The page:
Do Statins Cause Memory Loss?
Safety Assessment
Stephen K. Durham

Do Statins Cause Memory Loss?

In February of 2012, the Food and Drug Administration (FDA) told makers of cholesterol-lowering statins–a relatively safe drug class that has saved thousands of lives over the past two decades–to add new side effect warnings to their labels. According to the FDA, statin labels must now include the drug’s known association with muscle injury and increased risk of diabetes. Garnering the most attention however is the drug’s association with memory loss.

Beatrice Golomb is a medical researcher at the University of California-San Diego and a major advocate of statin use and memory loss. Recently, Golomb published a paper on 171 patients using statins who reported memory problems and dementia-like symptoms. The patients attributed their symptoms to their use of the statin medications. In her paper, Golomb shows that the vast majority of the patients’ symptoms improved upon stopping the drug and many saw symptoms return upon resuming usage.

But just how serious is the issue, and do we have sufficient data to form an opinion? Prudent risk assessment is performed by weighing the drug’s benefits with its side effects. Let’s review results from a large clinical trial called JUPITER on the effects of Crestor, a statin made by Astra Zeneca. This 17,802-patient study showed that Crestor had favorable benefits by reducing the risk of a major cardiovascular event by 44%. In the evaluation, only 142 of 8,901 patients taking Crestor had a major cardiovascular event during the course of the study, compared to 252 patients taking placebo.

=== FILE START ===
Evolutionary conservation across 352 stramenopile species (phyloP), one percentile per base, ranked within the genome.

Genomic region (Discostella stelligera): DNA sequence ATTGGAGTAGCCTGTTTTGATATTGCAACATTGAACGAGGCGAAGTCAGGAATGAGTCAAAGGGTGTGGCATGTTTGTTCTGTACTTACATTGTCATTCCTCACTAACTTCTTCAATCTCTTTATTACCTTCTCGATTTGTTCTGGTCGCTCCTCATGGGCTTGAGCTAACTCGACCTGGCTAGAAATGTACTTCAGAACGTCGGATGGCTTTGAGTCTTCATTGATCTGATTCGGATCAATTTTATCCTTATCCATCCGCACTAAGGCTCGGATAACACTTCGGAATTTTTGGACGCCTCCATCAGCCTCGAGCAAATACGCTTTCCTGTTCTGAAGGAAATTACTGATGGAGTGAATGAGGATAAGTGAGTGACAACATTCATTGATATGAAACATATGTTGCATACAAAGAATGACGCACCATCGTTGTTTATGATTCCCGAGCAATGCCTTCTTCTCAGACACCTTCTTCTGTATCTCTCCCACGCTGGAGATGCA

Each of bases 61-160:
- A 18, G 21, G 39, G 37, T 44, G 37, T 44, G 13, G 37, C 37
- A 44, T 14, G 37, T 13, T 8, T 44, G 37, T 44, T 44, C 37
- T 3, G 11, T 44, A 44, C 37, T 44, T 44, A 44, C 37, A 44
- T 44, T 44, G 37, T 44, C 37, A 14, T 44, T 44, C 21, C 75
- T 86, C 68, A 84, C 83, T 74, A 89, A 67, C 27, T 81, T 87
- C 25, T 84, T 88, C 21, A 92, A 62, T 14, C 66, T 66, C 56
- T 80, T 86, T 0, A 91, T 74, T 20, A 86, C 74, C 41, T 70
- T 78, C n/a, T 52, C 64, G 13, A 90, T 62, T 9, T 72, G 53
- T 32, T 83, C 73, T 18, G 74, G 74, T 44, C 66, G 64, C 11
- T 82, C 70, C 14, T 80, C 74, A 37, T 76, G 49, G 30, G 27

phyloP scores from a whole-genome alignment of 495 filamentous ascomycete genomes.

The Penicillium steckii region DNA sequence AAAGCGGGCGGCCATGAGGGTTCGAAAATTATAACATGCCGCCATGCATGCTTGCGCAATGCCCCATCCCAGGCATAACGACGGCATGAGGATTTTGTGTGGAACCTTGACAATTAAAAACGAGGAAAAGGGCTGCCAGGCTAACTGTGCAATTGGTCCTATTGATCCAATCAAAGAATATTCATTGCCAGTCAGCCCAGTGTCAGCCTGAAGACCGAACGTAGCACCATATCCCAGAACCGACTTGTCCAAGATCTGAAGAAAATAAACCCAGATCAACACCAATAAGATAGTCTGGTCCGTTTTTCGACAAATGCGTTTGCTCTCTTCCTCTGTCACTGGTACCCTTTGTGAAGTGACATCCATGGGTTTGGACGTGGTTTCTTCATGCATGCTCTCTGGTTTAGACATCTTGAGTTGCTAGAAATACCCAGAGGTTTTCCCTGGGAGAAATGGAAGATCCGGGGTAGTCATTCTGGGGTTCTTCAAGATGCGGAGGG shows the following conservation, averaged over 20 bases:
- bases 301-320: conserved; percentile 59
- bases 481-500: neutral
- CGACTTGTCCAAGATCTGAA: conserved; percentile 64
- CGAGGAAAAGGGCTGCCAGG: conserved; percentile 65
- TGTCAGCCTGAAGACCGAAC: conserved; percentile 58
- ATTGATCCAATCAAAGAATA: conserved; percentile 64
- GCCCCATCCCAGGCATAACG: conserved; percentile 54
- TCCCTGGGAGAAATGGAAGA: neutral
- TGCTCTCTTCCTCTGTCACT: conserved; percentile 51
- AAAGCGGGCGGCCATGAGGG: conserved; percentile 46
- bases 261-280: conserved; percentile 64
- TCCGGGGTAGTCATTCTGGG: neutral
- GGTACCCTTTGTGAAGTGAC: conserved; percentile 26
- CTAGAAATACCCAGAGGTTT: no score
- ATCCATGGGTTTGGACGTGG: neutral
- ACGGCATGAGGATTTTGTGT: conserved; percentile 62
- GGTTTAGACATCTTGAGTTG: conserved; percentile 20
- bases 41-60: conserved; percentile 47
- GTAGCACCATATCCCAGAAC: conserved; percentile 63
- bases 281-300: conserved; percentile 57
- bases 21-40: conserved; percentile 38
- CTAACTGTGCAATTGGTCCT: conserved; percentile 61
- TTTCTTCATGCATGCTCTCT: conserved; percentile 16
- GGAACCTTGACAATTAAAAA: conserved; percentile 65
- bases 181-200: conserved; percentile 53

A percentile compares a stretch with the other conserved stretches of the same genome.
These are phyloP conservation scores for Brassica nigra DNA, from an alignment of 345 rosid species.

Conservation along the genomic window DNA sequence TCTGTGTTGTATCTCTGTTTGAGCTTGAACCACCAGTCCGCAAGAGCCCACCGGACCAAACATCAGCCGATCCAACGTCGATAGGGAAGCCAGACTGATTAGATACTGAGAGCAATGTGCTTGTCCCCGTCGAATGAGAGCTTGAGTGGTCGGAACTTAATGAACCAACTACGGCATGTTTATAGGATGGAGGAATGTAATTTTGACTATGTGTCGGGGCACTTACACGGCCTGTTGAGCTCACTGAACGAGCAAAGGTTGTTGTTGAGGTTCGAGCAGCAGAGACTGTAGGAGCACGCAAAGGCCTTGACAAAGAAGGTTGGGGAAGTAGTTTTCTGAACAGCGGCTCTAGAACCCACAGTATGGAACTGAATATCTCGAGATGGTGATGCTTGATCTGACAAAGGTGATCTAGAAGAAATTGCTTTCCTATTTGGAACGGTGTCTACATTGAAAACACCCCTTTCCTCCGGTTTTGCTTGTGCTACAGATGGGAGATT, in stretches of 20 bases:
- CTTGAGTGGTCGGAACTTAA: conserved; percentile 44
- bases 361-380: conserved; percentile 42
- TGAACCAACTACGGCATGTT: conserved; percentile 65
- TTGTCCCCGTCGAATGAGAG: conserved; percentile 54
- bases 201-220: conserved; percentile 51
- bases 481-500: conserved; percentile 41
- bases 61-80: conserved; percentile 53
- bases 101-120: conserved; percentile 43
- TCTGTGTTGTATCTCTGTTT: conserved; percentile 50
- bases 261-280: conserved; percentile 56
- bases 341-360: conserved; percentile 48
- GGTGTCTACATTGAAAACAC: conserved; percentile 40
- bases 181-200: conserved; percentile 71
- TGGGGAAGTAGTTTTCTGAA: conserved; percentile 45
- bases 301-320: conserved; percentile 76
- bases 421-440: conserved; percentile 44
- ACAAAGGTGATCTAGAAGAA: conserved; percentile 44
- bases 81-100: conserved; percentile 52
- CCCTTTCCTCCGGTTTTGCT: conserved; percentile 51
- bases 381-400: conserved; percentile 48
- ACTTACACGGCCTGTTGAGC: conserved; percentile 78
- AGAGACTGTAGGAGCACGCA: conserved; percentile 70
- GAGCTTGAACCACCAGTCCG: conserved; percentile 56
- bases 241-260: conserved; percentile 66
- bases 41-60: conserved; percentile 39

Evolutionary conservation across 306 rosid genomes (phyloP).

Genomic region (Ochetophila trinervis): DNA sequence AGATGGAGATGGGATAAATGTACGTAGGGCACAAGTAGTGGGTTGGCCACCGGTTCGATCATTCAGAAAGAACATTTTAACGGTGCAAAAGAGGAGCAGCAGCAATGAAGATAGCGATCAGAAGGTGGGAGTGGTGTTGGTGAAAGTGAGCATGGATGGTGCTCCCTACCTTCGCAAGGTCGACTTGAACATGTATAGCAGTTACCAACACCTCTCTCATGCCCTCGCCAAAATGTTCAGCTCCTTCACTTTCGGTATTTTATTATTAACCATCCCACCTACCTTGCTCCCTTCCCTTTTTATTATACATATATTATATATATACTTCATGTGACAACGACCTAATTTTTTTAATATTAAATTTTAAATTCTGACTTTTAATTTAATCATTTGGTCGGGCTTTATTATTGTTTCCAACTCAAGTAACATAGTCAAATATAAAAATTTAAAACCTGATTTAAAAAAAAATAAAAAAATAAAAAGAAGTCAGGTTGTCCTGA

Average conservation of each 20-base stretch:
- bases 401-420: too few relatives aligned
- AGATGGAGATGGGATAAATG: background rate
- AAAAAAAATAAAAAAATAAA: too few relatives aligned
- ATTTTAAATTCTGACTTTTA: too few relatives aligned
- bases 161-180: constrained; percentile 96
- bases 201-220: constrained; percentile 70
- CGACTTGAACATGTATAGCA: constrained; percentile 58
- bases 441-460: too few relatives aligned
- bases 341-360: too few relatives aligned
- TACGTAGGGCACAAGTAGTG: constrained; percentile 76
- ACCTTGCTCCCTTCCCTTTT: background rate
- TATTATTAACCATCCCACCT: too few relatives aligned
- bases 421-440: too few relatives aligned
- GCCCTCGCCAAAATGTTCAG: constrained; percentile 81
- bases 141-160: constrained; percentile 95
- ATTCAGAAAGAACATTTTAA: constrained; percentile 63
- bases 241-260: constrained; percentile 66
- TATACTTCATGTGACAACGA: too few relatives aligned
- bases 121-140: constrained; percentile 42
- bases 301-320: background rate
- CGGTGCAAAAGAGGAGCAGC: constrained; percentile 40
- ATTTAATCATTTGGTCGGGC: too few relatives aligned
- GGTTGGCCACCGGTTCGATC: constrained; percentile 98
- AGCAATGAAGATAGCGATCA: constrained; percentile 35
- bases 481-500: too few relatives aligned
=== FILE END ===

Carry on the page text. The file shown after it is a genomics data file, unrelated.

With regard to cognitive side effects, 69 of the almost 9,000 patients who took Crestor in this study reported a “nervous system disorder” compared to 76 in the placebo group. 515 Crestor patients reported psychiatric issues, including insomnia and depression, compared to 533 on placebo. 18 Crestor-treated subjects in the trial experienced an adverse event of “confusional state,” while 4 placebo-treated subjects experienced this adverse event. In 6 of these 18 Crestor-treated subjects, this side effect was considered serious. But while 18 patients reported a confused state the event is well below 1% of the patients (0.2% to be exact).

Looking at the results from a different perspective, around 7% of the patients in the JUPITER trial reported neurologic and psychiatric side effects while taking Crestor. That means that for every person whose confused state was caused by Crestor, another 43 had neurological or psychiatric side effects not likely attributed to the drug. The combined data tends to support the hypothesis that Crestor-induced memory loss is a rare event.

Unfortunately, the exact incidence of statin-induced memory problems is unknown, and only additional information over time will provide a better estimate. Maybe the best opinion on the matter comes from Amy Egan, Deputy Director for safety in FDA’s Division of Metabolism and Endocrinology Products who said in a statement, “The value of statins in preventing heart disease has been clearly established, and their benefit is indisputable. But they need to be taken with care and knowledge of their side effects.”